FOR THE PAST TWO YEARS, HEICO Corp. has been recognized in Forbes as one of the 200 best small companies. It also was named among the magazine's 200 "hotshot stocks." It has two main divisions: HEICO Aerospace Holdings (aka Flight Support) and Electronics Technologies. Beneath HEICO Aerospace are three smaller divisions: HEICO Parts Group, HEICO Component Repair and HEICO Distribution.
HPG is the world's largest independent supplier of FAA-approved engine and component replacement parts. Based in Hollywood, Fla., it supplies everything from nuts and bolts to combustors, large rings, rotating airfoils and fuel pump gears. Each year it delivers more than 3 million of these kinds of parts to the world's major aircraft operators.
It specializes in reverse engineering of OEM parts and through rigorous testing and demonstration regularly wins approval for its products from US FAA and other regulatory bodies. The company has products for most engine platforms and ATA Chapters--the industry standard for how you look at an aircraft--says Kate Shaeffer, senior VP-marketing and sales for the parts group. HPG holds more than 5,000 FAA-approved PMAs and produces more than 400 new and highly engineered parts each year.
HEICO is no small fish, and executives there will tell you why they're a force to be reckoned with. "We provide the only real competition in the parts business," says HEICO Aerospace President Eric Mendelson. "Once an aircraft, aircraft engine or propeller receives a type certificate, the only initial provider of spares is the OEM. HEICO has developed a proprietary process whereby we receive FAA approval. We submit a data package to them and they okay it."
Mendelson says once FAA approval is secured, HEICO takes one-third of the market share and provides its customers with a competitive advantage on the products it develops. That leaves the OEM with a two-thirds market share on each part number.
So how does this translate into numbers? According to HEICO, its customers are saving more than $20 million a year on material costs. Given today's economic climate, this is especially appealing for airlines and MRO outfits.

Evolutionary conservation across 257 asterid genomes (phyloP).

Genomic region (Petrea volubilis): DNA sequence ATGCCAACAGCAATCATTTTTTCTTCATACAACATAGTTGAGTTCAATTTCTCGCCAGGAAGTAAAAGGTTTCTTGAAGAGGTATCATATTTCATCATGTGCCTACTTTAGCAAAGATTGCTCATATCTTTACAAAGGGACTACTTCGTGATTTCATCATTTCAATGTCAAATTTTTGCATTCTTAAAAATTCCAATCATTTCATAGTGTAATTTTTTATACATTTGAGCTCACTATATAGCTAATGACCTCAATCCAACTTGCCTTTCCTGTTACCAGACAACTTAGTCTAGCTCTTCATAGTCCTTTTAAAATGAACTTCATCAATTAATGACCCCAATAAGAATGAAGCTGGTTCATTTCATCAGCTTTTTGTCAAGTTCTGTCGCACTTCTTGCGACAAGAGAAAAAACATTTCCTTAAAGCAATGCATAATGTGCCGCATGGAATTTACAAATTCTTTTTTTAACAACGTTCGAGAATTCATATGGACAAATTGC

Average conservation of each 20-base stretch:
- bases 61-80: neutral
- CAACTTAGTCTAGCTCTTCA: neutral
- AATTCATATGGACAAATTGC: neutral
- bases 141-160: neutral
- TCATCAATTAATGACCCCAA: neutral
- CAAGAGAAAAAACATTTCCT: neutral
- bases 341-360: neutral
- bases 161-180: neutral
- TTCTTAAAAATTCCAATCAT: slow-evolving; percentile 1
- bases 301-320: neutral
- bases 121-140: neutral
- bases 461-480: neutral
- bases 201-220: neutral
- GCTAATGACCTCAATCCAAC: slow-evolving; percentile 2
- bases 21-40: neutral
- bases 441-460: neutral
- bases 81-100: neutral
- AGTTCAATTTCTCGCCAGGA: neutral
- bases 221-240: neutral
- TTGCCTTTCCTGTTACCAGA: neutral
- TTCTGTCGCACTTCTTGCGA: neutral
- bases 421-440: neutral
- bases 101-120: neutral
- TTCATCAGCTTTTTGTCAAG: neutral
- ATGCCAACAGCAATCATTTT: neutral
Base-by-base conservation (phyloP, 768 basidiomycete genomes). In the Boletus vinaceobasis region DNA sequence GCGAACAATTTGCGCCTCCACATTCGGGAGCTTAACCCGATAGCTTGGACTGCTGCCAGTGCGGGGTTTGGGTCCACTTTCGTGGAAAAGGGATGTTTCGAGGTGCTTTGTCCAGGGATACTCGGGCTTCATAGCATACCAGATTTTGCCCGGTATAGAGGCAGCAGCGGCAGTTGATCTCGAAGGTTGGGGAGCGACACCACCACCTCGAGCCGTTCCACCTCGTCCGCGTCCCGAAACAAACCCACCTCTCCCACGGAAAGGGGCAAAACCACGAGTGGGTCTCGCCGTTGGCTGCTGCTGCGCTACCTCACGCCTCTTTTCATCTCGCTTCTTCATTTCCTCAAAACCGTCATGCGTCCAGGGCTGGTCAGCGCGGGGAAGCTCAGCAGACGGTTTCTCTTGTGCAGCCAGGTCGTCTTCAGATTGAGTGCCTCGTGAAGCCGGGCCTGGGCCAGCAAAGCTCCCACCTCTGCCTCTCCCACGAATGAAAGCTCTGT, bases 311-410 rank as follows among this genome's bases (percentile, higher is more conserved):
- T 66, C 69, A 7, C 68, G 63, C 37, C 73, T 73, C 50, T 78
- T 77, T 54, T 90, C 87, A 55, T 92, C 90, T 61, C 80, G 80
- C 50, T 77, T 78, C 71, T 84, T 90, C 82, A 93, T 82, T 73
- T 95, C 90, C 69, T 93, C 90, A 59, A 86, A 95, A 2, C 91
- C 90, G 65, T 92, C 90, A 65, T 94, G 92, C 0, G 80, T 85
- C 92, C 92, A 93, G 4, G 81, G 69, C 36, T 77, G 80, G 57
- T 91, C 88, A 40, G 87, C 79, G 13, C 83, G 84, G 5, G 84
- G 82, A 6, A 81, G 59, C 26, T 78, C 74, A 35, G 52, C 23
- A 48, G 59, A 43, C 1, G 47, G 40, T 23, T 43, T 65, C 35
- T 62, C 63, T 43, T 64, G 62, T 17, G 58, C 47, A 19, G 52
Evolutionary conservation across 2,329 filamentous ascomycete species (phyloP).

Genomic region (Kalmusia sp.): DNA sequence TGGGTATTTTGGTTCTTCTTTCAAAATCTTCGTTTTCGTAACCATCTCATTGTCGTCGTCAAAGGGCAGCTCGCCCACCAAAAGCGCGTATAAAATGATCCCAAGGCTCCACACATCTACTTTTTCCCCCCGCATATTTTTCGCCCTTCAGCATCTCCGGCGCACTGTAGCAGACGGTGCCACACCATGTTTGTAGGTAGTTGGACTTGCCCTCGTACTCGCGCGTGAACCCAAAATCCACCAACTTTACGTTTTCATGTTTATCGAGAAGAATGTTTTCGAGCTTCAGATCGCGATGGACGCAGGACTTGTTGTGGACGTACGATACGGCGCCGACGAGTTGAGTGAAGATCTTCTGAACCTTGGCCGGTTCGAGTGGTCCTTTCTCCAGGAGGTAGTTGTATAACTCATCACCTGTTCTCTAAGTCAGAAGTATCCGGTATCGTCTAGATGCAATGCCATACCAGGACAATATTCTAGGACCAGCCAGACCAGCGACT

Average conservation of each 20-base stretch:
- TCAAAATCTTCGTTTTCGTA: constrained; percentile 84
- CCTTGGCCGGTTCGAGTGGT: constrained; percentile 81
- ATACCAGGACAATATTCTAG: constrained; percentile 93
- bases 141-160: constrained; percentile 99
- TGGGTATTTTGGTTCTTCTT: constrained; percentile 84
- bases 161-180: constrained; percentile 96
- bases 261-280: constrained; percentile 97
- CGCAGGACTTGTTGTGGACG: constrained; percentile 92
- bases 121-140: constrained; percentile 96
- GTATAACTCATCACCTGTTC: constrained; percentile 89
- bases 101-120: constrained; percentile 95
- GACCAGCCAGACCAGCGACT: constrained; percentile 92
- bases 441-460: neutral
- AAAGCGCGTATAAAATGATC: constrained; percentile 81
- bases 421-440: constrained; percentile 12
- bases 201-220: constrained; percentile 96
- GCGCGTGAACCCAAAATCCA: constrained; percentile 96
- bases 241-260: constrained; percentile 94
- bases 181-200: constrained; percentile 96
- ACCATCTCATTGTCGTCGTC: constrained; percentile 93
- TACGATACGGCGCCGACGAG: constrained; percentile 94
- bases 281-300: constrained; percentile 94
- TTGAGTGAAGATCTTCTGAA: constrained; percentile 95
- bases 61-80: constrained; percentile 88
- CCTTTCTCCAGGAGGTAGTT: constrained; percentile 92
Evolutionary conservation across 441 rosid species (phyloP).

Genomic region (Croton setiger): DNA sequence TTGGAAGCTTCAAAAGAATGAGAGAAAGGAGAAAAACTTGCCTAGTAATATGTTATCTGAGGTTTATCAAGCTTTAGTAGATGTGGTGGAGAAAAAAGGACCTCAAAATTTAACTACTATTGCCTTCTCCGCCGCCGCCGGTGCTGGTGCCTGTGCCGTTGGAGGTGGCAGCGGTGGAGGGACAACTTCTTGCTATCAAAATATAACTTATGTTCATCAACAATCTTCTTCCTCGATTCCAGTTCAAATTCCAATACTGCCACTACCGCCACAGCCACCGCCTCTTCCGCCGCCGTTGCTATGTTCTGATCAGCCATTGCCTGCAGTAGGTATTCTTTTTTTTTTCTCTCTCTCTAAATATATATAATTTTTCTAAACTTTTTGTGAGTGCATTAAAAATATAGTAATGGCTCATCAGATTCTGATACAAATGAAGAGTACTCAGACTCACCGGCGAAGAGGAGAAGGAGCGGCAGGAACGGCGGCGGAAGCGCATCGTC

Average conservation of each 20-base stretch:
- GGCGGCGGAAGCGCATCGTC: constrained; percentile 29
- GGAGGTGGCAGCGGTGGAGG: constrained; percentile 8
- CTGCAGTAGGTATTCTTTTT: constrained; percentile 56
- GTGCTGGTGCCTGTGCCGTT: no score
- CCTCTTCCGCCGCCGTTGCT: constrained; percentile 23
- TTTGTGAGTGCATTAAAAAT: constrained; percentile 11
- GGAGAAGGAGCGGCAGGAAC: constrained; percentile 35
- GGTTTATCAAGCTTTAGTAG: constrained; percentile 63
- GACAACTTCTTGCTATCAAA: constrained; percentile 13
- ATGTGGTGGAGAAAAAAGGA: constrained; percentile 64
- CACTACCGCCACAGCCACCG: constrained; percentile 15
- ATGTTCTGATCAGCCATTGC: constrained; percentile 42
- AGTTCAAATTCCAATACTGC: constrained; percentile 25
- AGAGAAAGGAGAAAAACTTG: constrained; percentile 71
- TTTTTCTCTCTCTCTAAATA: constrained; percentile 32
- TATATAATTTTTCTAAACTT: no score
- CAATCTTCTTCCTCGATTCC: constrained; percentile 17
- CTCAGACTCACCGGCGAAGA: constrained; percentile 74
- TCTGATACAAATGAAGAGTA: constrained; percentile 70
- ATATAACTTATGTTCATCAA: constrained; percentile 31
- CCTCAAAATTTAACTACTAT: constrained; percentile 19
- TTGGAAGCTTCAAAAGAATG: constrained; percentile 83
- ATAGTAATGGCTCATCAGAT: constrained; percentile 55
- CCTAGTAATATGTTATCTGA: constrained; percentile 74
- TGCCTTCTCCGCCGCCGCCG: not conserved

HEICO Corp. began operating in 1957 and last year celebrated its 50th anniversary. The company has more than 200 customers, including the world's largest airlines. Lufthansa Technik owns 20% of HEICO Aerospace. Other international clients include American Airlines, United Airlines, Delta Air Lines, Air Canada and Japan Airlines.
The company's recent acquisition of Arger Enterprises, a major distributor of FAA-approved aircraft and engine parts, has helped it expand HPG's scope of operation and strengthened its distribution activities. "HEICO is the perfect partner for Arger," Antony Ricketts, Arger's president, remarks. "HEICO's impeccable reputation, record of innovation, financial strength and existing presence in the industry will help Arger and its highly regarded principals grow their respective businesses. HEICO brings strategic product breadth and technical expertise required to succeed in today's marketplace."
In May 2007 HEICO Aerospace signed a long-term agreement with British Airways to manage exclusively the airline's alternative parts program. In view of the carrier's fleet of 250-plus Airbus and Boeing aircraft and various MRO shops, the deal seems particularly promising from a financial standpoint. At the time of the partnership, BA Materials Management and Component Overhaul GM Raj Mehta said the strategic partnership forms a key element of the airline's business strategy while maintaining the "highest levels of safety and reliability."
In 2006 HPG entered into a joint cooperation agreement with China Aviation Supplies Import and Export Group Corp. for the promotion of FAA-approved aircraft and engine replacement products in China. The accord is unique to the industry and, according to Mendelson, will allow HPG to access markets in China for the first time. "We expect this cooperation will effectively position [us] for the tremendous aviation expansion occurring in China," he says. A state-owned company, CASGC imports and exports aviation-related products including aircraft, engines, spares, ground support and safety equipment.